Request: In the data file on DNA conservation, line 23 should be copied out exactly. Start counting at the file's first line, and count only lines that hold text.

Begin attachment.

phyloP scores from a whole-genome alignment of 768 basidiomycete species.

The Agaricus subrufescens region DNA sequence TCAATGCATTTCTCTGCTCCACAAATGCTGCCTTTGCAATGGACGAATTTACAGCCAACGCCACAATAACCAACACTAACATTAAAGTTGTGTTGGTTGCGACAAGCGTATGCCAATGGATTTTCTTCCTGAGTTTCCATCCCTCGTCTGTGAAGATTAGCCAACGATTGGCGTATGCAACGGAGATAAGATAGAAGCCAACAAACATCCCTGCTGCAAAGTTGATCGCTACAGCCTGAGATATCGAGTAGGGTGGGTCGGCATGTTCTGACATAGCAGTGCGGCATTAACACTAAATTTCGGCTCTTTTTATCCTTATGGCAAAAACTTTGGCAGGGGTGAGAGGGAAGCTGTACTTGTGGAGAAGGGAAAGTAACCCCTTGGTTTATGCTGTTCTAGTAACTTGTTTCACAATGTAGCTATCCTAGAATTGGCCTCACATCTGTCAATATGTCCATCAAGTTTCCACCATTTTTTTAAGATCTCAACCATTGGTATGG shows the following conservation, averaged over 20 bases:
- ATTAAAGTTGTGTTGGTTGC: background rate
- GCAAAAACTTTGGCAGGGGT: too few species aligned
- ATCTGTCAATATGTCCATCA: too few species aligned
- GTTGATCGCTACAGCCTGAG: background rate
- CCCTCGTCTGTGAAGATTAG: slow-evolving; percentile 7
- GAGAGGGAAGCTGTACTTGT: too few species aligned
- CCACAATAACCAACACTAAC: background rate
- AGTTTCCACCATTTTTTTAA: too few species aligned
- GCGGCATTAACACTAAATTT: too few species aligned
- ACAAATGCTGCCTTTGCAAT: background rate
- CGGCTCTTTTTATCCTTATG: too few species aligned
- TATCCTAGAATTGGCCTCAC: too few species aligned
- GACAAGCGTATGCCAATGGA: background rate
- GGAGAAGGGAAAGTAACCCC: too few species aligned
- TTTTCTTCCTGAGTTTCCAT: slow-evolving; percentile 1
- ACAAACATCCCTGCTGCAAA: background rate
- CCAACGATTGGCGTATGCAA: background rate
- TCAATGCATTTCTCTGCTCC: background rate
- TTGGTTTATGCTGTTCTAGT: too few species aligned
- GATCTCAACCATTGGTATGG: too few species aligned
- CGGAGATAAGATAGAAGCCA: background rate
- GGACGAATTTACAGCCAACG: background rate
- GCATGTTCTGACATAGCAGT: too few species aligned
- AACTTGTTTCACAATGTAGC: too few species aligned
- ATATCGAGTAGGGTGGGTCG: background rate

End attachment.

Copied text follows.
- CGGAGATAAGATAGAAGCCA: background rate